Following another mass shooting, the debate follows the familiar pattern. The advocates of gun control ask why this does not -- finally -- spur lawmakers to action to implement regulations that will keep deadly hardware out of the hands of people who will misuse it. The passionate defenders of guns respond with their usual arguments against restricting access to weapons.
The gun lovers are right when they say that restrictive laws will inconvenience law-abiding citizens far more than they will impede bad people who will get their killing hardware outside of officially sanctioned channels. Evil finds a way.
The saddest part -- after the actual slaughter of innocents -- is the passionate devotion gun lovers display toward the tools of killing.
Gun control attempts to solve a behavioral problem by regulating equipment. The guns themselves do serve a function, but the problem lies in the willingness to use them in a certain way. The mental and emotional climate moves steadily toward a more paranoid population. You can't call it a society, and it's certainly not a community. It's just a bunch of people living in forced proximity, getting on each other's nerves.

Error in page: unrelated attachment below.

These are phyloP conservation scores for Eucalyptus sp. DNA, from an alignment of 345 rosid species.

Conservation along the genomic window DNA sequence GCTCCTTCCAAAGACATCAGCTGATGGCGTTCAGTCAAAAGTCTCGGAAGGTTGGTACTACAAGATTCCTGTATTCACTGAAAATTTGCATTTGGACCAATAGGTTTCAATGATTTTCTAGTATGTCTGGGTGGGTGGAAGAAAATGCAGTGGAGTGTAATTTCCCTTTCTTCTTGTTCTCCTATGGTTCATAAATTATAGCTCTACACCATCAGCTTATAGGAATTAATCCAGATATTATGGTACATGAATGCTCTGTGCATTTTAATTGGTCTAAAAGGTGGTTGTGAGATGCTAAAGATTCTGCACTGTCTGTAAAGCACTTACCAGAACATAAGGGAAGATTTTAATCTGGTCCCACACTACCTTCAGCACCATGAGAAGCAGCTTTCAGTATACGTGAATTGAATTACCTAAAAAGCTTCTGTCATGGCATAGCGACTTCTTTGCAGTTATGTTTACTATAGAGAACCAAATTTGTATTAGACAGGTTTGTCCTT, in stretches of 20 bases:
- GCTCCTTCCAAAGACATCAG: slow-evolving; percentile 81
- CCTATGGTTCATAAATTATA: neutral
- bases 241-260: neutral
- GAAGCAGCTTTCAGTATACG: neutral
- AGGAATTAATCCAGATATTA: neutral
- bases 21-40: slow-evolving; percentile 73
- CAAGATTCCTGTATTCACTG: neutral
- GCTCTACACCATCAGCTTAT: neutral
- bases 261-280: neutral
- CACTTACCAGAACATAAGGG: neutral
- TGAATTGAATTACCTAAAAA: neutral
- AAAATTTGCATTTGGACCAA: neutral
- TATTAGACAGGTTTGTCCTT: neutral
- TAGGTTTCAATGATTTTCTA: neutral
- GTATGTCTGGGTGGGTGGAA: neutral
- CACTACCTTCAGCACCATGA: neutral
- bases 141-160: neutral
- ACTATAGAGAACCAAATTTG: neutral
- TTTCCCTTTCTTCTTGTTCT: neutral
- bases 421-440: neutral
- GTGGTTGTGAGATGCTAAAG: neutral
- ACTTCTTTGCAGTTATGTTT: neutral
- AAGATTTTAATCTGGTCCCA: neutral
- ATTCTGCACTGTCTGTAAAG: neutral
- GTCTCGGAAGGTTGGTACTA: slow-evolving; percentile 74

We are learning to fear each other and to broadcast our opposition to the multitude of viewpoints we know conflict with our own.
I've certainly gotten to the point where I automatically distance myself from anyone with a coiled-snake sticker on their car. Many of them are nice enough, even treating me with great courtesy when they pass me on my bicycle. But the signal flag is flown by misguided libertarians who want to be free to use their wiles to claw their way up in a culture based on personal advancement to the detriment of everything else.
The coiled snake can appear by itself or in a group of stickers ranging
from one or two more to a multicolored collage of xenophobia. The
accompanying stickers can say things like "Shoot protesters," "Imagine
No Liberals," and worse exhortations to take positive action to rid the
world of viewpoints the owner of the vehicle feels should be eradicated.
The libertarian Utopia is a wild land dotted with the personal forts of sovereign citizens. That might be better for the environment. As humanity devolves through isolation and the collapse of collective culture, our life spans will shorten and our population will drop. Eventually, we will settle into equilibrium with our environment.
On the other hand, if this pure application of philosophy gets diluted by personal weaknesses and alliances, you just end up with a species choking on the pollutants released by its job creators and feeding each other hot lead. We're pretty close to that now.